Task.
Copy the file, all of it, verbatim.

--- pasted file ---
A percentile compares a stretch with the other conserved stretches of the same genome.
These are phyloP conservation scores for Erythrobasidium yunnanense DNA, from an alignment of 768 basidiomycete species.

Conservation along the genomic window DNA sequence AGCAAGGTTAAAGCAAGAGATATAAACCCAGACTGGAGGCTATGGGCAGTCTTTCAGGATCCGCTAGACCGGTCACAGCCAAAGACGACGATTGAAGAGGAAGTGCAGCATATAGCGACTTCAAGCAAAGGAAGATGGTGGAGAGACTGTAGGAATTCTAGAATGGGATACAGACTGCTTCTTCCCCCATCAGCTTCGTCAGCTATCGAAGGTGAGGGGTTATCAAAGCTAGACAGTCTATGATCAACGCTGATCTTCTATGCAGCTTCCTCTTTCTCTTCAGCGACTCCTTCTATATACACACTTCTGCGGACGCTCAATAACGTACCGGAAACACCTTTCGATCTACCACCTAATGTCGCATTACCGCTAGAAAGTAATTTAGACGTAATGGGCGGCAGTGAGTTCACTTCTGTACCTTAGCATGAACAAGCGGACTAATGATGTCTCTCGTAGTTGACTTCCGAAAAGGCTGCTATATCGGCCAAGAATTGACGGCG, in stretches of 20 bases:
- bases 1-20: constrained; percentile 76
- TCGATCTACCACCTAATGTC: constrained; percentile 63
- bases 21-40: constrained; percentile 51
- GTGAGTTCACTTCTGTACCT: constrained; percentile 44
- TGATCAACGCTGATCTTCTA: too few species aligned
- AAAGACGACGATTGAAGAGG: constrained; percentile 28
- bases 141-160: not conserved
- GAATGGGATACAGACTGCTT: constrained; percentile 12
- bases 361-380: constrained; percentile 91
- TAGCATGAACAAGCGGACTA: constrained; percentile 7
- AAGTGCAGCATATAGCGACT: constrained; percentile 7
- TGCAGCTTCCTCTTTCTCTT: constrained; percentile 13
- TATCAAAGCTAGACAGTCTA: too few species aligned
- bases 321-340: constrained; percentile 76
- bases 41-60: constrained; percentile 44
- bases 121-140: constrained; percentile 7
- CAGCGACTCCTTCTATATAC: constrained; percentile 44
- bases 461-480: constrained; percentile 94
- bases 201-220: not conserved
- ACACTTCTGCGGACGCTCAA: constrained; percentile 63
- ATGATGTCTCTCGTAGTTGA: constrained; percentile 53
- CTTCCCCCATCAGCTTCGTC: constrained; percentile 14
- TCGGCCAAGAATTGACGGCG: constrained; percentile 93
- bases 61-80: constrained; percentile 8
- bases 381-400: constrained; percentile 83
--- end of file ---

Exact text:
A percentile compares a stretch with the other conserved stretches of the same genome.
These are phyloP conservation scores for Erythrobasidium yunnanense DNA, from an alignment of 768 basidiomycete species.

Conservation along the genomic window DNA sequence AGCAAGGTTAAAGCAAGAGATATAAACCCAGACTGGAGGCTATGGGCAGTCTTTCAGGATCCGCTAGACCGGTCACAGCCAAAGACGACGATTGAAGAGGAAGTGCAGCATATAGCGACTTCAAGCAAAGGAAGATGGTGGAGAGACTGTAGGAATTCTAGAATGGGATACAGACTGCTTCTTCCCCCATCAGCTTCGTCAGCTATCGAAGGTGAGGGGTTATCAAAGCTAGACAGTCTATGATCAACGCTGATCTTCTATGCAGCTTCCTCTTTCTCTTCAGCGACTCCTTCTATATACACACTTCTGCGGACGCTCAATAACGTACCGGAAACACCTTTCGATCTACCACCTAATGTCGCATTACCGCTAGAAAGTAATTTAGACGTAATGGGCGGCAGTGAGTTCACTTCTGTACCTTAGCATGAACAAGCGGACTAATGATGTCTCTCGTAGTTGACTTCCGAAAAGGCTGCTATATCGGCCAAGAATTGACGGCG, in stretches of 20 bases:
- bases 1-20: constrained; percentile 76
- TCGATCTACCACCTAATGTC: constrained; percentile 63
- bases 21-40: constrained; percentile 51
- GTGAGTTCACTTCTGTACCT: constrained; percentile 44
- TGATCAACGCTGATCTTCTA: too few species aligned
- AAAGACGACGATTGAAGAGG: constrained; percentile 28
- bases 141-160: not conserved
- GAATGGGATACAGACTGCTT: constrained; percentile 12
- bases 361-380: constrained; percentile 91
- TAGCATGAACAAGCGGACTA: constrained; percentile 7
- AAGTGCAGCATATAGCGACT: constrained; percentile 7
- TGCAGCTTCCTCTTTCTCTT: constrained; percentile 13
- TATCAAAGCTAGACAGTCTA: too few species aligned
- bases 321-340: constrained; percentile 76
- bases 41-60: constrained; percentile 44
- bases 121-140: constrained; percentile 7
- CAGCGACTCCTTCTATATAC: constrained; percentile 44
- bases 461-480: constrained; percentile 94
- bases 201-220: not conserved
- ACACTTCTGCGGACGCTCAA: constrained; percentile 63
- ATGATGTCTCTCGTAGTTGA: constrained; percentile 53
- CTTCCCCCATCAGCTTCGTC: constrained; percentile 14
- TCGGCCAAGAATTGACGGCG: constrained; percentile 93
- bases 61-80: constrained; percentile 8
- bases 381-400: constrained; percentile 83